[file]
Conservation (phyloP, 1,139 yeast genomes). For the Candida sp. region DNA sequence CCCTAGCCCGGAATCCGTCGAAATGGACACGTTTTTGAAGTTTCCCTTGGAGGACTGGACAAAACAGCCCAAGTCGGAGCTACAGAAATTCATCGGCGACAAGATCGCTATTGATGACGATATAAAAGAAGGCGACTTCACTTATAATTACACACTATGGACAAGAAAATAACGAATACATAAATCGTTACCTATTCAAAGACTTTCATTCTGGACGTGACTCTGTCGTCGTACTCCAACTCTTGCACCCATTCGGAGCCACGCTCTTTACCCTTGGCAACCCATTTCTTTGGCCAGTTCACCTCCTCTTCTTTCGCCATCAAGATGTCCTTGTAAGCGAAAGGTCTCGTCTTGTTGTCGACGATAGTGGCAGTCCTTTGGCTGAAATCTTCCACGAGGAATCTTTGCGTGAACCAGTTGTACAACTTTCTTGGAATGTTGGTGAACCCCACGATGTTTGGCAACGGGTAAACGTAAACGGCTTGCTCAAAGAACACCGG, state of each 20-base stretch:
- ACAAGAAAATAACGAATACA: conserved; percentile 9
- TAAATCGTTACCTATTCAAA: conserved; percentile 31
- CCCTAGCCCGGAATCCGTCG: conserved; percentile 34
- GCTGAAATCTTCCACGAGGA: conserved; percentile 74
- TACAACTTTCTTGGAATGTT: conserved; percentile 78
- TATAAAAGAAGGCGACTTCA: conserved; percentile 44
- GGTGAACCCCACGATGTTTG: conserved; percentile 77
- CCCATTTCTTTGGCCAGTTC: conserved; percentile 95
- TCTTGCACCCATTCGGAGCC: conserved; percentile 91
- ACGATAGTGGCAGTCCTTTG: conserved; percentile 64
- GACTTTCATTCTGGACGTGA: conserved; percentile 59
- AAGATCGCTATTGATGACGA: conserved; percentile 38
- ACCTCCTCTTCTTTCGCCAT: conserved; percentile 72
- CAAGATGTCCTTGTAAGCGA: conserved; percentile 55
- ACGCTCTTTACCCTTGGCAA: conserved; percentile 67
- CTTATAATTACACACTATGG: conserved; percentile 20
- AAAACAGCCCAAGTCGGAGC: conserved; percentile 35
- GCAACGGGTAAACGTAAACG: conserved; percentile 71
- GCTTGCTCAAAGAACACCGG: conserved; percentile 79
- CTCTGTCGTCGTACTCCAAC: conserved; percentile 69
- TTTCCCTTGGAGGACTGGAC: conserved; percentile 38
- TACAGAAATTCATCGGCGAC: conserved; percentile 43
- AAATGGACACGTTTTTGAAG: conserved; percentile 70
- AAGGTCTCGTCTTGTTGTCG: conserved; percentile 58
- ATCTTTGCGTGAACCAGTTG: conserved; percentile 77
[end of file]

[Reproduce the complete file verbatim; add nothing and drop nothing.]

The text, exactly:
Conservation (phyloP, 1,139 yeast genomes). For the Candida sp. region DNA sequence CCCTAGCCCGGAATCCGTCGAAATGGACACGTTTTTGAAGTTTCCCTTGGAGGACTGGACAAAACAGCCCAAGTCGGAGCTACAGAAATTCATCGGCGACAAGATCGCTATTGATGACGATATAAAAGAAGGCGACTTCACTTATAATTACACACTATGGACAAGAAAATAACGAATACATAAATCGTTACCTATTCAAAGACTTTCATTCTGGACGTGACTCTGTCGTCGTACTCCAACTCTTGCACCCATTCGGAGCCACGCTCTTTACCCTTGGCAACCCATTTCTTTGGCCAGTTCACCTCCTCTTCTTTCGCCATCAAGATGTCCTTGTAAGCGAAAGGTCTCGTCTTGTTGTCGACGATAGTGGCAGTCCTTTGGCTGAAATCTTCCACGAGGAATCTTTGCGTGAACCAGTTGTACAACTTTCTTGGAATGTTGGTGAACCCCACGATGTTTGGCAACGGGTAAACGTAAACGGCTTGCTCAAAGAACACCGG, state of each 20-base stretch:
- ACAAGAAAATAACGAATACA: conserved; percentile 9
- TAAATCGTTACCTATTCAAA: conserved; percentile 31
- CCCTAGCCCGGAATCCGTCG: conserved; percentile 34
- GCTGAAATCTTCCACGAGGA: conserved; percentile 74
- TACAACTTTCTTGGAATGTT: conserved; percentile 78
- TATAAAAGAAGGCGACTTCA: conserved; percentile 44
- GGTGAACCCCACGATGTTTG: conserved; percentile 77
- CCCATTTCTTTGGCCAGTTC: conserved; percentile 95
- TCTTGCACCCATTCGGAGCC: conserved; percentile 91
- ACGATAGTGGCAGTCCTTTG: conserved; percentile 64
- GACTTTCATTCTGGACGTGA: conserved; percentile 59
- AAGATCGCTATTGATGACGA: conserved; percentile 38
- ACCTCCTCTTCTTTCGCCAT: conserved; percentile 72
- CAAGATGTCCTTGTAAGCGA: conserved; percentile 55
- ACGCTCTTTACCCTTGGCAA: conserved; percentile 67
- CTTATAATTACACACTATGG: conserved; percentile 20
- AAAACAGCCCAAGTCGGAGC: conserved; percentile 35
- GCAACGGGTAAACGTAAACG: conserved; percentile 71
- GCTTGCTCAAAGAACACCGG: conserved; percentile 79
- CTCTGTCGTCGTACTCCAAC: conserved; percentile 69
- TTTCCCTTGGAGGACTGGAC: conserved; percentile 38
- TACAGAAATTCATCGGCGAC: conserved; percentile 43
- AAATGGACACGTTTTTGAAG: conserved; percentile 70
- AAGGTCTCGTCTTGTTGTCG: conserved; percentile 58
- ATCTTTGCGTGAACCAGTTG: conserved; percentile 77